For centuries, the question of how Ancient Israel came to be in the land of Canaan was not much of a question at all: the historical reliability of the biblical accounts was simply assumed, and those accounts were taken at face value. More recently, and in light of modern critical scholarship and the discoveries of archaeology, the issue of Israel’s emergence in Canaan has become much more complicated. In fact, as one scholar puts it,
“there is no problem of biblical history which is more difficult than that of reconstructing the historical process by which the Twelve Tribes of ancient Israel became established in Palestine and northern Transjordan.”
That difficulty is illustrated by the abundance of competing models that have been proposed to explain Israel’s emergence. This study will provide a broad overview of the major theories that have been suggested and seek to evaluate them based on the relevant data, including textual witnesses and archaeology. The relevant texts include the biblical accounts, the Merneptah Stele, and to a lesser degree, the Amarna Letters.
Much of the disagreement on the issue of how Israel came to be in Canaan stems from differing views on the reliability and usefulness of the biblical texts when it comes to providing historically accurate accounts. Although some minimalist scholars see the biblical accounts as very late productions with biased viewpoints and little to no historical accuracy and dismiss them accordingly, most scholars recognize the historical value of the biblical witness and the need to examine and interpret it closely. This study adopts the latter perspective, and based on a close reading of the biblical accounts and an overview of the other data, will propose an “eclectic” theory for the emergence of Ancient Israel in Canaan.
The Conquest Model
Described by one scholar as the “eldest son of modern scholarship,” the conquest model is the oldest of the different emergence theories, and is based on a traditional, straightforward reading of the biblical text. In this perspective, the Book of Joshua is read as the narration of a three-part military campaign (central, southern, northern) which resulted in sweeping destruction across the land of Canaan. The conquest model is especially associated with William F. Albright, who supported his understanding of the basic historicity of the biblical account with archaeological finds that revealed a number of violent destructions in the thirteenth century BC in many sites throughout Canaan.
As impressive as this combination of biblical narrative and archaeology might seem at first, the Albrightian model has now fallen almost entirely out of favor, because it misreads both the archaeological evidence and the biblical text. Archaeologically, despite the widespread destruction found in Canaan from the thirteenth century, it has not been demonstrated that this destruction was caused by the Israelites rather than the Egyptians or the invading Sea Peoples. Furthermore, there has proven to be little correlation between sites showing archaeological evidence of destruction and those mentioned in the narrative of Joshua. Only two of the nineteen sites that have been possibly identified with sites in the Book of Joshua show evidence of destruction in the thirteenth century, and other sites which do show destruction like Megiddo are not reported to be destroyed in either Joshua or Judges.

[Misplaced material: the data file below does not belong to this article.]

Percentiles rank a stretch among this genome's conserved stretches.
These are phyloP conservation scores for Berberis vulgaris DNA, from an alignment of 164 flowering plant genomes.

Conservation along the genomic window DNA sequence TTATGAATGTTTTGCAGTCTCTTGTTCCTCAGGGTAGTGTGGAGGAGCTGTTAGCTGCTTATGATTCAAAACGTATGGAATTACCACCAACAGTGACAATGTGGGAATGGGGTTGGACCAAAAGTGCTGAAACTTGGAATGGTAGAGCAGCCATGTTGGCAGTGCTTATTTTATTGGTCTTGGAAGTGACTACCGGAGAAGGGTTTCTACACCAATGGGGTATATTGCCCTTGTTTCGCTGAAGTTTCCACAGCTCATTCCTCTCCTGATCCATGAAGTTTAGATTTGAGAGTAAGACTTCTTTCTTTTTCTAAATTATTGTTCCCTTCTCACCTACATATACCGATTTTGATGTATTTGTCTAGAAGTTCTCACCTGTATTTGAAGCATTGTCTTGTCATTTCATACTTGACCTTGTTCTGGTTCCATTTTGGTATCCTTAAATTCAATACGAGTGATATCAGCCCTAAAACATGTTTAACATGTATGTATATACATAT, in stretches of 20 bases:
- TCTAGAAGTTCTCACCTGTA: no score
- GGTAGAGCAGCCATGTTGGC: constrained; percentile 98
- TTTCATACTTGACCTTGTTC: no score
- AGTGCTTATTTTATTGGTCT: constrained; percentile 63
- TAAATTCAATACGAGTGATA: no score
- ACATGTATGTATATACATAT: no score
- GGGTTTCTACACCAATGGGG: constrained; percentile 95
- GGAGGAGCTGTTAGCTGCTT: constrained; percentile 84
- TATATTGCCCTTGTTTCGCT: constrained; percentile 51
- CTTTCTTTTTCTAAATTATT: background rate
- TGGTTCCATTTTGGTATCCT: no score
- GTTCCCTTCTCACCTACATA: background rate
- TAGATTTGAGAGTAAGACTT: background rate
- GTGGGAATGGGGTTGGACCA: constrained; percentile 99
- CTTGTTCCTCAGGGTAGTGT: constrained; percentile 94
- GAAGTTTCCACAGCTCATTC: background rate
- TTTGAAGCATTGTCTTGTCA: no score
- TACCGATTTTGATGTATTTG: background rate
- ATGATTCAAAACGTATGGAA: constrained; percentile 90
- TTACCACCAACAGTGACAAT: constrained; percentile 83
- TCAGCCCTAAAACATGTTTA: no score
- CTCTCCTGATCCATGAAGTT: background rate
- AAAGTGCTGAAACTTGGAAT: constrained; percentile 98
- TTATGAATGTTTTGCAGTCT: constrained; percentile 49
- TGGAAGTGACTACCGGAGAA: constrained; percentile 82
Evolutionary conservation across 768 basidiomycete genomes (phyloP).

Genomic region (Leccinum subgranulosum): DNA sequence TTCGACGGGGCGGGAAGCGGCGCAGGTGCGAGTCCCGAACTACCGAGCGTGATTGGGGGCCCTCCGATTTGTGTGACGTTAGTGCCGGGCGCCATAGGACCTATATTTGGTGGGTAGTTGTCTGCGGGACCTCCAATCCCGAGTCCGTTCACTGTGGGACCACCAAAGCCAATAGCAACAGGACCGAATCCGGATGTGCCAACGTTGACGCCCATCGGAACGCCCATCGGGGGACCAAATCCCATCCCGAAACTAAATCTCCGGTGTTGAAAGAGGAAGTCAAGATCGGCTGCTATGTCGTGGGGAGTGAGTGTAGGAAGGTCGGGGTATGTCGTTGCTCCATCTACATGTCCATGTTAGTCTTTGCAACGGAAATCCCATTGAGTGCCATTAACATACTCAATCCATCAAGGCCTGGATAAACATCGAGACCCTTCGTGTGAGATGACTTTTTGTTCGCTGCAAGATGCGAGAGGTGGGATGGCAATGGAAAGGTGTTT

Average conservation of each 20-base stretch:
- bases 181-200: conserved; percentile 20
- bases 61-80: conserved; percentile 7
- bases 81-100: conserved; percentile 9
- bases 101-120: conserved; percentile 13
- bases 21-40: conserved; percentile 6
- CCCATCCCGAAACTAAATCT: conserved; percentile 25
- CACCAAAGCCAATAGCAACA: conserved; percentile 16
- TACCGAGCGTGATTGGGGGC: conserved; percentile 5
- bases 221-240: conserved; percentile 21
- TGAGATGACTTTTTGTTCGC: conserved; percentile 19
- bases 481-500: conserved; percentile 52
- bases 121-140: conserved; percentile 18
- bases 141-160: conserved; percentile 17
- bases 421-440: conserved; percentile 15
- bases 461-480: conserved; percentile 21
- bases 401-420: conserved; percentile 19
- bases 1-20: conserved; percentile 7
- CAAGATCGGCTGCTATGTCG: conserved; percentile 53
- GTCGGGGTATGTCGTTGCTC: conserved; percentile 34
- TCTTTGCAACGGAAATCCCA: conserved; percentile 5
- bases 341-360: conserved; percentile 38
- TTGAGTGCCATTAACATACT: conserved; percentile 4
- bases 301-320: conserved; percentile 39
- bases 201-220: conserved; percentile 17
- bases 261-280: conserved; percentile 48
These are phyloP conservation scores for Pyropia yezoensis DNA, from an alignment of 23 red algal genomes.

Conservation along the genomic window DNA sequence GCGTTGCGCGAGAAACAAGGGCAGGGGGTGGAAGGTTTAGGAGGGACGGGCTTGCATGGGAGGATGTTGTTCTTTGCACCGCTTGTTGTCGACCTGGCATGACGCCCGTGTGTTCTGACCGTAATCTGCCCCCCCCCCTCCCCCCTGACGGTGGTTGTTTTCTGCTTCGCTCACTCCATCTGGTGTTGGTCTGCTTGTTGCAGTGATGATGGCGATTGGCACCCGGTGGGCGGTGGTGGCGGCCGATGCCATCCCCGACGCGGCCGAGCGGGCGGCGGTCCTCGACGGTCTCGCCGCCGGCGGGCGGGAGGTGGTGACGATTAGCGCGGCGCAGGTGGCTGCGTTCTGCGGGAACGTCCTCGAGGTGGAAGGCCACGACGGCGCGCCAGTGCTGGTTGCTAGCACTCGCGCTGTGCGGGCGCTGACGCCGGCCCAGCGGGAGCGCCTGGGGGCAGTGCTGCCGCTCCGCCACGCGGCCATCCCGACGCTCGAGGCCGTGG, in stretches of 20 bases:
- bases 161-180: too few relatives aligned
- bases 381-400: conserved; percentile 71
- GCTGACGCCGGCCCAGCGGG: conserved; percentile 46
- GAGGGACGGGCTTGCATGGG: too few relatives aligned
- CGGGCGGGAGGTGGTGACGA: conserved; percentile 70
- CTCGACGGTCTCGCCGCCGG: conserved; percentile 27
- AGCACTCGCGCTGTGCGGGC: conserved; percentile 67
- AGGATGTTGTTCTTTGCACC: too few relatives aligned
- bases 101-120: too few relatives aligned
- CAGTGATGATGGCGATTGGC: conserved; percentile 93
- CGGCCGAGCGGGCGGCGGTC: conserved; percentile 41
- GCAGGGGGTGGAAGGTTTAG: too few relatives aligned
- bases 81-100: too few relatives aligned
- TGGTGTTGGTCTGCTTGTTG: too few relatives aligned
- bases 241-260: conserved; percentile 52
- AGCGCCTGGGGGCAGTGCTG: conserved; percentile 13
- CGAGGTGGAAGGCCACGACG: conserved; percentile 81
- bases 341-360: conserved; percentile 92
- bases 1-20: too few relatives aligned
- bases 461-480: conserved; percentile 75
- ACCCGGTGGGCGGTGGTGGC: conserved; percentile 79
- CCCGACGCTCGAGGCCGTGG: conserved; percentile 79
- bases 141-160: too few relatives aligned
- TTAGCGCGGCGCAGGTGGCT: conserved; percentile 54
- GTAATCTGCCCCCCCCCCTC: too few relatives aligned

Biblically, as Younger points out, “the [conquest] model was doomed from the beginning because of its literal, simplistic reading of Joshua.” Rather than claiming widespread destruction by the Israelites, verses like Joshua 11.13 convey a very different perspective: “But none of the cities that stood on mounds did Israel burn, except Hazor alone.” In fact, the Bible makes very modest claims about the physical destruction wrought by the invading Israelites, as the books of Joshua and Judges only describe five Canaanite cities being burned with fire: Jericho, Ai, Hazor, Jerusalem, and Laish. Thus, it is clear that the archaeological quest for evidence of widespread destruction in Canaan is misguided because the Bible does not suggest such destruction ever occurred.
The Peaceful Infiltration Model
Another older theory for the emergence of Israel in Canaan is the peaceful infiltration model, first proposed by Albrecht Alt and later modified by Martin Noth. Like the conquest model, this theory shares the idea that the Israelites entered Canaan from the outside, but as its name suggests, the peaceful infiltration model argues that this occurred without significant violence. According to this model, the Israelites were nomadic pastoralists who, over a period of centuries, migrated into Canaan to take advantage of seasonal grazing conditions. Over the course of this lengthy process, the theory suggests that they developed friendly relations with the inhabitants of the Late Bronze Age towns and villages, and eventually settled down peacefully in the sparsely populated hill country in order to cultivate the land. They gradually grew in number and strength, expanded into more fertile areas, and only then occasionally came into violent conflict with their neighbors. These skirmishes formed the historical base for the folkloric tales that would later be presented in Joshua and Judges. Politically, the Israelites were united by the worship of Yahweh, and had the shape of a twelve-tribe amphictyony.